Amid Doklam, India says partnership with US crucial for Indo-Pacific region
Amid the standoff at Doklam and a reported transgression by Chinese troops in Uttarakhand, External Affairs Minister Sushma Swaraj has said that India-US partnership is crucial for the stability of the Indo-Pacific region.
"One of the main challenges confronting the world today is the evolving situation in the Indo-Pacific," Sushma Swaraj said late on Monday while inaugurating the first edition of the India-US Forum here.
"Strong India-US partnership is critical for peace, stability and prosperity in this region," she said.
Her remarks come amid China's increased aggressiveness in the South China Sea, most of which it claims as its own. China's claims have been challenged by many of the littoral countries in the region.
India, US and Japan held the Malabar joint naval exercises earlier this month in the Bay of Bengal, which is also seen as a strengthening of forces by the three against China trying to increase its footprint in the Indo-Pacific.
Sushma Swaraj said that India and the US stood together in upholding an international rules-based system that has benefited all nations.
"We have also outlined the principles that should be adhered to in undertaking connectivity initiatives, including ensuring respect for sovereignty and territorial integrity," she said, in reference to China's ambitious One Belt One Road initiative, of which the China-Pakistan Economic Corridor is a major part. India has objected to the OBOR over sovereignty issues and lack of transparency.
The India-US joint statement issued after Prime Minister Narendra Modi met US President Donald Trump in Washington in June also backed India's opposition to the OBOR on the question of sovereignty and transparency.
"India will continue to work with the US and other partners in support of these objectives and principles."
She said the US should continue to be engaged in the fight against terrorism in Afghanistan while reaffirming India's own commitment to work for the reconstruction of the war-torn country.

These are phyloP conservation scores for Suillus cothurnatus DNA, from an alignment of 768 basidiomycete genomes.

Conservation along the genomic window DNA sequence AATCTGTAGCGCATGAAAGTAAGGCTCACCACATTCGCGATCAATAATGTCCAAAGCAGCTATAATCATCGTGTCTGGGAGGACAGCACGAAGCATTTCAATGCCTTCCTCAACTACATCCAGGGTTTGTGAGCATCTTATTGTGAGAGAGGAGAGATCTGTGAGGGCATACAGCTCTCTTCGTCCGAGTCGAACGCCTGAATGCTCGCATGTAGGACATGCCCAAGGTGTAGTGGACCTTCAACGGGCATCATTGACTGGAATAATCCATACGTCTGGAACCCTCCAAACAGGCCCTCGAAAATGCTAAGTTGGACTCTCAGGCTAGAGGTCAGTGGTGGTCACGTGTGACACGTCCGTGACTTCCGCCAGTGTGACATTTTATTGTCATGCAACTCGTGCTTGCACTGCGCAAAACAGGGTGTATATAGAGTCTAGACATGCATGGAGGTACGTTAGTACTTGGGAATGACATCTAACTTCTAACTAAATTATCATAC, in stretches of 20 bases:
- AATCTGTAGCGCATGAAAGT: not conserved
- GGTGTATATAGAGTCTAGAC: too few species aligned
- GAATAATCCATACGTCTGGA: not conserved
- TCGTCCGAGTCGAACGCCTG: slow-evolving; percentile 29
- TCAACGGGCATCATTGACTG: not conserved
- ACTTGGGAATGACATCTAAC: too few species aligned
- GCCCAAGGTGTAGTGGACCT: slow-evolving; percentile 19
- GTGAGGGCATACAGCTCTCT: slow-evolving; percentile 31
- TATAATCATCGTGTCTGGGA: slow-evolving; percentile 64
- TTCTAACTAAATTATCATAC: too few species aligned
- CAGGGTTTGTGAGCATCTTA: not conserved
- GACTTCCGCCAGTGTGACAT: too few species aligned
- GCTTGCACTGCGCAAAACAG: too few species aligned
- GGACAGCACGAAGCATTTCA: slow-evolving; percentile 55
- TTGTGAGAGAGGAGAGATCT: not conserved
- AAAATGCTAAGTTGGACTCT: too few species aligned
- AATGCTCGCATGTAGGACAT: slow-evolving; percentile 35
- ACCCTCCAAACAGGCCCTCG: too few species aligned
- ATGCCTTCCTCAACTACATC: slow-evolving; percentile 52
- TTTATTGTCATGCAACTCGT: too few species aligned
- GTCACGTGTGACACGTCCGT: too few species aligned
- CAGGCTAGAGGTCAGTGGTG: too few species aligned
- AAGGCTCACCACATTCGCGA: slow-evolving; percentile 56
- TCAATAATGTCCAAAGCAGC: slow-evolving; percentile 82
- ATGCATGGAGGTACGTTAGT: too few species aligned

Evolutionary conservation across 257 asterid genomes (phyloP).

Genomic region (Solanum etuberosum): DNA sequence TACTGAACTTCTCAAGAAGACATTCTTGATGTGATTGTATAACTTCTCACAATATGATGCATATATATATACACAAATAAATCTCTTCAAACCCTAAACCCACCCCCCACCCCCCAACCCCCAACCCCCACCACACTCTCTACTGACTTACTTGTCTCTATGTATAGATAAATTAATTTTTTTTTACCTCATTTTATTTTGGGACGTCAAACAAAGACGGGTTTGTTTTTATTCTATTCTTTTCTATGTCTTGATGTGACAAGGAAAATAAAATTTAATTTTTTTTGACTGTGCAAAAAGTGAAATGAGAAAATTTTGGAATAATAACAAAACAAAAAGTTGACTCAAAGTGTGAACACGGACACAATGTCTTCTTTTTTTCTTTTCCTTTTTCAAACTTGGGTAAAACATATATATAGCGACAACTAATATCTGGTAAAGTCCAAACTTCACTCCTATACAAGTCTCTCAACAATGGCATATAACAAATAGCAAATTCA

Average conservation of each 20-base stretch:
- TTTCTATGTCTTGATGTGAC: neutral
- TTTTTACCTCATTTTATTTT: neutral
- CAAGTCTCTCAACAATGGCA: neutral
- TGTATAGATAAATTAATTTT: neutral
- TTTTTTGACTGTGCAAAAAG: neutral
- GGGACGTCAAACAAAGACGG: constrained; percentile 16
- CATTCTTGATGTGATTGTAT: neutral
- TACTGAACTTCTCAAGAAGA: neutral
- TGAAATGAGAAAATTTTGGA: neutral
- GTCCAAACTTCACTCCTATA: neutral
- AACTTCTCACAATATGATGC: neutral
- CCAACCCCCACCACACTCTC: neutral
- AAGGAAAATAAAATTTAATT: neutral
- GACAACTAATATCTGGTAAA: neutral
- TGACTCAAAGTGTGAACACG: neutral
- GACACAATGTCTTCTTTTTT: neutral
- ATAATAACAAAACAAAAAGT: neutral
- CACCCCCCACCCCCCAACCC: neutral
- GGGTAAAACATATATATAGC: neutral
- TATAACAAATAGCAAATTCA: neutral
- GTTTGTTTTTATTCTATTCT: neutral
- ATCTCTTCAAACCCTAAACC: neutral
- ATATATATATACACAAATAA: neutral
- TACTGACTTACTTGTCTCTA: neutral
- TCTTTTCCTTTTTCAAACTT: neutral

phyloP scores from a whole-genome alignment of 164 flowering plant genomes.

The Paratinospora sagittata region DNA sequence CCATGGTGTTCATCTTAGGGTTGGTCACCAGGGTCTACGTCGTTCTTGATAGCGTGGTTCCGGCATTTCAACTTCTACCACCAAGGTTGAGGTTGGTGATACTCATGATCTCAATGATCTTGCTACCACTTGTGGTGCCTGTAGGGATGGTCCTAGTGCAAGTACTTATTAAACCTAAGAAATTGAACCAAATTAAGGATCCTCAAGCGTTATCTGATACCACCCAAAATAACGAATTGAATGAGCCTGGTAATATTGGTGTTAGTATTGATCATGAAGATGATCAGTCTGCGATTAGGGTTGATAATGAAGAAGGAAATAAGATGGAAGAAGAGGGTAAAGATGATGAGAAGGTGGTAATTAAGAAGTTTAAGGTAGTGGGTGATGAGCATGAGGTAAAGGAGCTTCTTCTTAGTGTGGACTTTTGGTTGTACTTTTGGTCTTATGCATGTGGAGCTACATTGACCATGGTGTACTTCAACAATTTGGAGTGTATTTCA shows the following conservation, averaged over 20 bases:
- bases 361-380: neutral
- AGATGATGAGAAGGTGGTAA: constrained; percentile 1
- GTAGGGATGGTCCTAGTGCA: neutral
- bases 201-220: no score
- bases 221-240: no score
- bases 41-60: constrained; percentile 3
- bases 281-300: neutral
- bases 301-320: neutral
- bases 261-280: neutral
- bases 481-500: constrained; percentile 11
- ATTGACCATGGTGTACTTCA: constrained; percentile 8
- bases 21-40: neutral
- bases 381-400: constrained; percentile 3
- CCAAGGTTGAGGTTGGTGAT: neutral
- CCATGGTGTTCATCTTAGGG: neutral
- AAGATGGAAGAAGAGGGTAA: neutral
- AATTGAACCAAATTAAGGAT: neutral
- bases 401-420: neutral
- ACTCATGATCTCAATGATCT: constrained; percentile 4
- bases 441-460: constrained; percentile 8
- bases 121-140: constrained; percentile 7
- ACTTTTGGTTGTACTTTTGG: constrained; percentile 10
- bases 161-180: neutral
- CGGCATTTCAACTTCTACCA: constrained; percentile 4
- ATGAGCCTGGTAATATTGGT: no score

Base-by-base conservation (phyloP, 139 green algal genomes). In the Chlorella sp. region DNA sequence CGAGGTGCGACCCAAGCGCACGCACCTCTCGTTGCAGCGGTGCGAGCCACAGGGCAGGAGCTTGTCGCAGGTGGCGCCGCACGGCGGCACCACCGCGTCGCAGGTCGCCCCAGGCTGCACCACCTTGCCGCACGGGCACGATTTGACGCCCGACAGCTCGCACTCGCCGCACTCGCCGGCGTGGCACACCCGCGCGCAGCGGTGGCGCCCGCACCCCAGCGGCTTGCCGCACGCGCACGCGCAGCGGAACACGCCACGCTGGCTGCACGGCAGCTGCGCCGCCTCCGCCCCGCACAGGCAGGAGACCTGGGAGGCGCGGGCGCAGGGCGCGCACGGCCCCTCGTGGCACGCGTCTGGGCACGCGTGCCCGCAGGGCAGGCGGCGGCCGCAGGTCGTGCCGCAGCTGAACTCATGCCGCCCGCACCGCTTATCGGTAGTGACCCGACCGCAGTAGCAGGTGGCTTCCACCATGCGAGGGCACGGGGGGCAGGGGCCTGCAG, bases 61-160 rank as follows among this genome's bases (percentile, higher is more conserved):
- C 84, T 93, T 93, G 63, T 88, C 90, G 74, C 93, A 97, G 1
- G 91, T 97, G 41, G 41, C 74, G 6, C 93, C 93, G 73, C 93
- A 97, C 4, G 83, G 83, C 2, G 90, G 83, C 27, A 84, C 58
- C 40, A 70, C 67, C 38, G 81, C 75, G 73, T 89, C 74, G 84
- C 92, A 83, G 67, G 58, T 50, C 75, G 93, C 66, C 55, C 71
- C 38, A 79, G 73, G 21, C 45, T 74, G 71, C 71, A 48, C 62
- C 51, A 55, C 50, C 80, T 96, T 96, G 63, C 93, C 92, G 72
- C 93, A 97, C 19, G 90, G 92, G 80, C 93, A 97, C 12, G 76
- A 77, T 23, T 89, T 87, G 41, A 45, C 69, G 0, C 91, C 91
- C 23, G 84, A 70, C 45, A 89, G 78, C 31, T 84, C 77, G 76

"Another area of growing convergence is the high priority being attached by both sides to countering terrorism," she stated.
Stating that both India and the US have been direct victims of this scourge, she said in a veiled reference to Pakistan: "In India, we have been facing cross-border terrorism for many years now. This is now recognised as a larger regional -- even global -- challenge."
She referred to the joint message against terrorism issued by Prime Minister Narendra Modi and US President Donald Trump during the former's visit to Washington in June which sent a "clear and unambiguous message" against terrorism "to be pursued with resolve by the international community".
The External Affairs Minister said that India has made its own contributions and remained committed to continue supporting the people and government of Afghanistan.
"We have pledged another $1 billion to the earlier $2 billion as reflection of our continued commitment," she stated.
India is among the biggest aid donors for the reconstruction of war-torn Afghanistan.
The External Affairs Minister also referred to the government transforming the Look East Policy into the Act East Policy in its engagements with the countries of southeast Asia.
"Relationship with countries of Africa, Gulf region and Latin America have enhanced considerably," she stated.
As for India-US relations, Sushma Swaraj said that Modi's June visit reaffirmed the principal directions of the bilateral relationship and provided a firm basis to further strengthen it.